- Private GROUP TOUR (COSTS) is one hour long for this Saint Jerome Cemetery walking tour.
- A free public tour comes up every five years.
- A self-tour is available for anyone using the maps and text seen below. – LOCATION
stop 1 – Cross and Priests’ Gravestones
Saint Jerome Cemetery was only accessible via a lane from the side roads to the north and south. It was not until Saint Jerome Avenue was put in place in 1893 that it had a road to its gates. The cemetery was started in 1866 with the name Roman Catholic Cemetery of Holyoke. In 1911 the name was finally changed to St Jerome Cemetery.
John Fagan was the 5th pastor at Saint Jerome’s Church. He stayed for 20 years. He had built the large crucifix in front of you. On the back of it there is a message to all the parish. Andrew Martin was the 6th pastor and he stayed for 26 years. Daniel Foley was the 9th pastor. Jeremiah O’Callaghan was the first and he is buried alongside the church. James Sullivan was the 2nd pastor and he started this cemetery. He is not buried here. Holy Cross Church also uses this cemetery. Its first two pastors served for 65 years combined. They are buried here – John Ivers and James Hanrahan.
stop 2 – modern cemetery
The cemetery was expanded greatly in the early 1900s. Maps of the grounds are available from the church office. In front of you is buried Henry Fitzpatrick who was principal at Holyoke High School. The ice rink in Holyoke is named for him.
In 1939, the Olmsted Brothers drew up designed for this St Jerome Cemetery. These plans were never followed. See one of the planned stations above.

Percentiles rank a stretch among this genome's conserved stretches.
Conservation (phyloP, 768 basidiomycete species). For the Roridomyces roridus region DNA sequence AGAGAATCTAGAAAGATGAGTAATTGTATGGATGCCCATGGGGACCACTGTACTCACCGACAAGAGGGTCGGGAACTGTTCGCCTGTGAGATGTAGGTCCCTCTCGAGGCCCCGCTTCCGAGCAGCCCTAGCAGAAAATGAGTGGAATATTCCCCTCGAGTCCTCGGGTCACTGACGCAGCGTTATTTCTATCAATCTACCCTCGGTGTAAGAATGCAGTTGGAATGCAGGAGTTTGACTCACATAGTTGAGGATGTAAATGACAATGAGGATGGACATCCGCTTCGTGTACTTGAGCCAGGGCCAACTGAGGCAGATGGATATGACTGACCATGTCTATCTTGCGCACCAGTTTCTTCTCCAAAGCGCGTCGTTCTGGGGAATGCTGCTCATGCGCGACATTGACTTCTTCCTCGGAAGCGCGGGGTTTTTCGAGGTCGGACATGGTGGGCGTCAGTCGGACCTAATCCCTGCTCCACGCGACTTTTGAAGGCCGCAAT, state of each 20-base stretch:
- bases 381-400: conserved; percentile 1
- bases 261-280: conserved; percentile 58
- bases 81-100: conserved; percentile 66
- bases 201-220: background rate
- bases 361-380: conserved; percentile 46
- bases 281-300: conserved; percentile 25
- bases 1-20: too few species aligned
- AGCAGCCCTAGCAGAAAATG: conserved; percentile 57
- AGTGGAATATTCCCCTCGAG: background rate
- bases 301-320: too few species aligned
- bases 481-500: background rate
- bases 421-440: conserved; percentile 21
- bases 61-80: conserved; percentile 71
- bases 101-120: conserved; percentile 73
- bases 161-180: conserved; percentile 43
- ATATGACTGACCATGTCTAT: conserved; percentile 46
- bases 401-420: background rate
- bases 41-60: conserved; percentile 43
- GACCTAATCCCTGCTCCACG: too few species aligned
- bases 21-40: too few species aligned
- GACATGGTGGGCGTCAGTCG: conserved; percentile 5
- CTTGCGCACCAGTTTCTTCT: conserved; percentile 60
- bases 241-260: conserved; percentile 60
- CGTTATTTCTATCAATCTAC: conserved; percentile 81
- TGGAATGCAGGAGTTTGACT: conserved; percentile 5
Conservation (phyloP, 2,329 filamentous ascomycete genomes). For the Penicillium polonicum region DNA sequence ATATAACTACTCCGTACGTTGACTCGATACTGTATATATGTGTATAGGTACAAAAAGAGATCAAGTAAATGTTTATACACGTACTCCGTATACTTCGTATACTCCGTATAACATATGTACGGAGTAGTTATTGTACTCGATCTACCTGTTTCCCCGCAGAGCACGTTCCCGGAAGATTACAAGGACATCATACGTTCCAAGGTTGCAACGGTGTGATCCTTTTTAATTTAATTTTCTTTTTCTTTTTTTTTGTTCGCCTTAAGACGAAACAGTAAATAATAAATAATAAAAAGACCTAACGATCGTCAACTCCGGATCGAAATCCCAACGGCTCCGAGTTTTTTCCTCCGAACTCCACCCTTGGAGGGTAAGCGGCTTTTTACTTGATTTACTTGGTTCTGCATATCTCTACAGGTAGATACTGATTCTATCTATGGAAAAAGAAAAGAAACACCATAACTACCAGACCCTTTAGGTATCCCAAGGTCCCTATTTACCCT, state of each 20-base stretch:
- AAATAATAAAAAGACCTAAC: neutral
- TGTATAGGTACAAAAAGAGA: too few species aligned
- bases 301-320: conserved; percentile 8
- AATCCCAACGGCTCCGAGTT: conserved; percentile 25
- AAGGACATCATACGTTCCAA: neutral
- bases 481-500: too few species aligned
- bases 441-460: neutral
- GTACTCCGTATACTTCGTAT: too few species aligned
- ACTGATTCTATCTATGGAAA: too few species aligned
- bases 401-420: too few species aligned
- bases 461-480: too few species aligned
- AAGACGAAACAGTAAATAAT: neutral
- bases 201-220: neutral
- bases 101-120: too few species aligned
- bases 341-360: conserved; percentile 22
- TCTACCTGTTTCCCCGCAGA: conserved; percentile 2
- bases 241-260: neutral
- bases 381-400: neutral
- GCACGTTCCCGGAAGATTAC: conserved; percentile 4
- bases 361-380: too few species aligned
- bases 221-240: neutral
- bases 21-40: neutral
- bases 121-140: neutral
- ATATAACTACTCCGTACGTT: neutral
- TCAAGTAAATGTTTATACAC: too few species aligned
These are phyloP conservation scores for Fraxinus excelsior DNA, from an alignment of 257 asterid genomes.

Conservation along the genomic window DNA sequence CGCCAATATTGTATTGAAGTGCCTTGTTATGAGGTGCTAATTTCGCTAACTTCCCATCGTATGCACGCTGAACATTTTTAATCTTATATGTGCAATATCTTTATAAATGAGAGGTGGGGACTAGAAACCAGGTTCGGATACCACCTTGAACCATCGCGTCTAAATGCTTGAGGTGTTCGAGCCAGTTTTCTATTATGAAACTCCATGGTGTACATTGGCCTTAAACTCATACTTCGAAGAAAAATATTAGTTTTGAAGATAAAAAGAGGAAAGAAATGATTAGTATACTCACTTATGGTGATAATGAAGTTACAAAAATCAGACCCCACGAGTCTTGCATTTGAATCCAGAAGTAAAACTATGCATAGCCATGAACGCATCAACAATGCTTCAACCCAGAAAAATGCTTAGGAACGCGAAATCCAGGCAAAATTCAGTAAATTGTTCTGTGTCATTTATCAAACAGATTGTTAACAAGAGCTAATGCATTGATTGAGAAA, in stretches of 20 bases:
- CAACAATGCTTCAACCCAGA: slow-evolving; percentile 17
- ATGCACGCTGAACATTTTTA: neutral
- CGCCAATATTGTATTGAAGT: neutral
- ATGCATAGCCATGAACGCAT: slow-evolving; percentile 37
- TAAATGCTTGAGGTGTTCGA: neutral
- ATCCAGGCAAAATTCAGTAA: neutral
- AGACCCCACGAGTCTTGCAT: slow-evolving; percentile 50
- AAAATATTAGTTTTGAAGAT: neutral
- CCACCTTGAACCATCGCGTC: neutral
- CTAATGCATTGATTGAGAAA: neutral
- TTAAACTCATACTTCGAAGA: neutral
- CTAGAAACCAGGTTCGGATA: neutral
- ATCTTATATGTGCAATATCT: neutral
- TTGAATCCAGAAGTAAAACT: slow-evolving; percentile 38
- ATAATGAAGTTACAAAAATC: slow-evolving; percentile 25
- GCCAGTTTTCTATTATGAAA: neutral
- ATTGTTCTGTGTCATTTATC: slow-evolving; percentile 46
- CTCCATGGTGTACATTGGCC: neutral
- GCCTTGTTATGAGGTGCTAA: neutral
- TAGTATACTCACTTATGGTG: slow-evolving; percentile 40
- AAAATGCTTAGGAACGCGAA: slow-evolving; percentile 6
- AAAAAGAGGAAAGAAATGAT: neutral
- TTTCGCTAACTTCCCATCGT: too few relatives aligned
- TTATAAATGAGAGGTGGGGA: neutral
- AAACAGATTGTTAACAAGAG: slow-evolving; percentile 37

stop 3 – Patrick Harkins
Patrick Harkins was the pastor at Saint Jerome’s Church from 1866 to 1910. He was the third pastor at that church. He started many institutions around Holyoke including the orphanage, the Providence Hospital, and the Saint Jerome Total Abstinence, Mutual, Benevolent, and Literary Society.
stop 4 – Dr. O’Connor
James O’Connor was a doctor in Holyoke from the 1860s to the 1880s. He was a surgeon, a physician, and a druggist. He lived along Dwight Street across from Veterans’ Park. Read that memorial inscription to him on this stone to determine how loved he was. His obituary was written with the same grace.
stop 5 – John Lynch
John Lynch was the chief of the Holyoke Fire Department from 1880 to 1915. He helped save many lives during the Precious Blood Church fire of 1875. Story is that he entered the loft and saved 20 lives there. His brother James Lynch died during a August 1 1908 fire in Holyoke.
stop 6 – Thomas Carmody
Thomas Carmody was the head of the Holyoke Water Works commission for a half century. Soon after the Manhan Dam and Reservoir was built in Southampton in 1957, the reservoir was named after him.
stop 7 – John Madden
John Madden was the pastor of Saint Jerome’s Church from 1910 to 1922. He was the 4th pastor of Saint Jerome Church. He changed the name of this cemetery from the Catholic Cemetery of Holyoke into Saint Jerome’s Cemetery in 1911.
stop 8 – Notre Dame nuns
The Notre Dame nuns are buried here. They ran the girls’ school associated with Saint Jerome’s Church called the Notre Dame School. Their convent was the one that faces onto Chestnut Street.
stop 9 – Nagle sisters
Ellen Nagle who died in October of 1861 is most likely not buried here. This cemetery opened in 1864 so her sister Hannah is most likely buried here. Ellen is most likely buried in the Calvary Cemetery in Chicopee.
stop 10 – Moise LaFrance
Moise LaFrance was buried in this cemetery in 1867. The first Catholic church associated with Quebec immigrants was the Precious Blood Parish started in 1869. Their first cemetery started in 1875. Thus French Canadians were buried in Saint Jerome’s Cemetery until 1875. Eight of the victims of the Precious Blood Church fire are buried here.
Sanborn map analysis: (all such maps earlier than 1915 in Holyoke do not show any of the cemeteries)
Sanborn 1949 map shows the chapel for the first time